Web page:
The London Libertarian

The London Libertarian

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PhilosophyPosted by Jan Lester Mon, May 12, 2014 14:03:46

children Children are developing into *sovereign individuals. Children are not the *property of their parents, so they cannot be sold as chattel. But the *right to raise them can be sold.

Other things being equal, parents have the *libertarian right to raise their own children because of the *proactively imposed *cost on parents, and probably children, that would be caused by not allowing this *natural activity. But we assume a duty of care by taking on a child when there are others who would have looked after it. So if we change our minds we need to discharge the duty by handing it over to others if they exist. Not to do so is somewhat like agreeing to be a lifeguard but then doing nothing when the need arises.

As parents have this right to raise their children, they can give or sell it to others who wish to raise them; and thus there will probably be more children and in better homes than if this transfer were not allowed. Selling this ‘right to raise’ is not selling the child as a piece of property, as some detractors depict it. And neither the parents nor any *contractual guardians have an absolute right to raise the children. This is only a prima facie right that can be overridden by sufficiently clear, dangers of, abuse of the child; where the child’s opinion of the matter will become increasingly weighted with its development and where his likely eventual opinion as an adult will have weight otherwise.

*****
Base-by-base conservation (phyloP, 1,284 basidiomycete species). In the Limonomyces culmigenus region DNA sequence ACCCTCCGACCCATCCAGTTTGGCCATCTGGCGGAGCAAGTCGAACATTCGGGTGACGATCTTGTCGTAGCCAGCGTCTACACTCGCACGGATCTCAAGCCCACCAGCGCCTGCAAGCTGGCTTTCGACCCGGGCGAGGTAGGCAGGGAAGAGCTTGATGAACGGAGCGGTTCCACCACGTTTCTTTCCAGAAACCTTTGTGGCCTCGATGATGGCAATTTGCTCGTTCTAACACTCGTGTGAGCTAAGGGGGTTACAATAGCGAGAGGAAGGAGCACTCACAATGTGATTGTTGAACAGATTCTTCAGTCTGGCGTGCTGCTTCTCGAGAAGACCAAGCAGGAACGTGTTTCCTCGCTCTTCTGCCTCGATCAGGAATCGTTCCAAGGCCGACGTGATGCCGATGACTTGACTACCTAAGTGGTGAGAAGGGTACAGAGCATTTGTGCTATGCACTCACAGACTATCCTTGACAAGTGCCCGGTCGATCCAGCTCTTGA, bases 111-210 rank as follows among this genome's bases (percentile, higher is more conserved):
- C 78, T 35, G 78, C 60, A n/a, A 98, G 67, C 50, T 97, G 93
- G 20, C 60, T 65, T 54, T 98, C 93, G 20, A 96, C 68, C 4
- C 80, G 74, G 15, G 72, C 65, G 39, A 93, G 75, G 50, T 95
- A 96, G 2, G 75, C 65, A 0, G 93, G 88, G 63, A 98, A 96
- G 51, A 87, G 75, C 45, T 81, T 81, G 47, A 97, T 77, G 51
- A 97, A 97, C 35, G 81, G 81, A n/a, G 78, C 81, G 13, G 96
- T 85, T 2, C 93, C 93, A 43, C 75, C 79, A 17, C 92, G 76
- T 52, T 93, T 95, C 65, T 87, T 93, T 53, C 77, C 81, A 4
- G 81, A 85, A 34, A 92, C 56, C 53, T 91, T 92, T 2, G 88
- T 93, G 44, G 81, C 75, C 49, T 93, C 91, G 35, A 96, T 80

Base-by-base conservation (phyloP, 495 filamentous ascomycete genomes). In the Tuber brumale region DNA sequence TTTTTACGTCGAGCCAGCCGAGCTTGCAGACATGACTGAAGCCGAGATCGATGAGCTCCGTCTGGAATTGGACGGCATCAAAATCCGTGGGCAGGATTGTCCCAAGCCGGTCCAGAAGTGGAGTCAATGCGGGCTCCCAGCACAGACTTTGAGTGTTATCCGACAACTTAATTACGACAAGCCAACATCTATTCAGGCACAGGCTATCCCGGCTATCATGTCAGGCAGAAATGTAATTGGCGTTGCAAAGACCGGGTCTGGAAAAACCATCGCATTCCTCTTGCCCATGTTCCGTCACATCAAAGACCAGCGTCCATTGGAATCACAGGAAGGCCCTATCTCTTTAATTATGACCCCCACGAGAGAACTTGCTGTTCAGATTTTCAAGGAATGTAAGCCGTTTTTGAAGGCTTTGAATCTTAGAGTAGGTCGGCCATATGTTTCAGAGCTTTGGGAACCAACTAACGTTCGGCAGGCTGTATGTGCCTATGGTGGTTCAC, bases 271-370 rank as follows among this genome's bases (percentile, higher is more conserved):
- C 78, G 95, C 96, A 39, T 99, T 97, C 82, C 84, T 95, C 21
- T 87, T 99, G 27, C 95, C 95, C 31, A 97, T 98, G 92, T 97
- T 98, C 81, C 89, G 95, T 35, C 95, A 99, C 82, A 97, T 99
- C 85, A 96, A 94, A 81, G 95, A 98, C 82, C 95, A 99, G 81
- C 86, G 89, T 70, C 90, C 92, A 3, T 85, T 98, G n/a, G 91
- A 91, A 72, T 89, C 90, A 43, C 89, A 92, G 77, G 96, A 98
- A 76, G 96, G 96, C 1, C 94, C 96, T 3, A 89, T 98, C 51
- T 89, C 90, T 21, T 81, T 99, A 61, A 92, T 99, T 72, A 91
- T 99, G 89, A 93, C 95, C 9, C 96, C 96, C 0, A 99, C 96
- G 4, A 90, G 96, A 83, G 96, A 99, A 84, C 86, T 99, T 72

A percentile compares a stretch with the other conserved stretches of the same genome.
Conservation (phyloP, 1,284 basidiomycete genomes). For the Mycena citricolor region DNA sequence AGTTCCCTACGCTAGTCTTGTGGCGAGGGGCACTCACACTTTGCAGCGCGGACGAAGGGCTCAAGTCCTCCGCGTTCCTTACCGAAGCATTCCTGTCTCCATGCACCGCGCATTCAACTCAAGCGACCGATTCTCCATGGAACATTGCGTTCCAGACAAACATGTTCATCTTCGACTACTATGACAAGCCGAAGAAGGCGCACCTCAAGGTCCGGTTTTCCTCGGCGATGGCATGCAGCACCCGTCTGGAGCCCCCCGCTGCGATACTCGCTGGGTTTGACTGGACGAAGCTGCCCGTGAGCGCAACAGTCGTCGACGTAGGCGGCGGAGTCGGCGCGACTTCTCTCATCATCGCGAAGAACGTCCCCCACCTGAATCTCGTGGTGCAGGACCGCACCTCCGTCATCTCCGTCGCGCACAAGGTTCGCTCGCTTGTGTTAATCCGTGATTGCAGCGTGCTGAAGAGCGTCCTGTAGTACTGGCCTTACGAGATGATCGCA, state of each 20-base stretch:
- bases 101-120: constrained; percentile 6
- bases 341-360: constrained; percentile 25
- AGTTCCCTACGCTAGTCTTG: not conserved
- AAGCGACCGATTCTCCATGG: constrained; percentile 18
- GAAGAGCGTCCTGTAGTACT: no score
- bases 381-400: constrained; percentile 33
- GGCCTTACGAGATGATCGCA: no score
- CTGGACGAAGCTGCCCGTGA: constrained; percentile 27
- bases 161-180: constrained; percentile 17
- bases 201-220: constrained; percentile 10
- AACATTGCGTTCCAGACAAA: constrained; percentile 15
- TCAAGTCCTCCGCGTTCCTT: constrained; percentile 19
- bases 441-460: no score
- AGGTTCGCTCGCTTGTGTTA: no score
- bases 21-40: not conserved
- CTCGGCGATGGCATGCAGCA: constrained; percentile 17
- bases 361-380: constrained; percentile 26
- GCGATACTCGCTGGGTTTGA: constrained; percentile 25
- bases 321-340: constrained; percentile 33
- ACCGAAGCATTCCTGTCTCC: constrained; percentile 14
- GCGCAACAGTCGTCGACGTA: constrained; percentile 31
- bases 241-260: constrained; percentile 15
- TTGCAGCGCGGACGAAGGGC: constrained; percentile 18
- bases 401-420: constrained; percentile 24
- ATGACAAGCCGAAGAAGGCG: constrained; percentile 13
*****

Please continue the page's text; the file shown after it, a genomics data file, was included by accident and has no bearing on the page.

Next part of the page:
This raises an obvious question. Given the almost universal economic dependence of children, and the right to exclude people from *private property, how can children be protected in a libertarian *society? Anyone has the right to protect (if only by simply calling a private *police service) anyone else, including children; and no one has a libertarian right to exclude a rescuer from entering his property to prevent a likely *crime more serious than the trespass. The cost of a successful conviction would be passed on to the guilty parties. Given the strong sentiments that people have toward protecting children, *charities are likely to be available to supplement the funding of this protection if necessary. Any abusive imposition on children would be severely deterred, much more so than by the current *state system, by the usual force of libertarian *restitution and *retribution.

What will not happen, is that children will be abused within *tax-funded institutions, or that protesting children will be in effect kidnapped and sexually molested (in the name of a medical inspection) when a mere suspicion of abuse within the *family arises in the mind of some state official, or that real abusers will escape proper restitution and retribution; all of which often happens in many state systems of child ‘protection’.

See *abortion; *age of consent; *age of majority; *child labour; *circumcision, infibulation, etc., of children.

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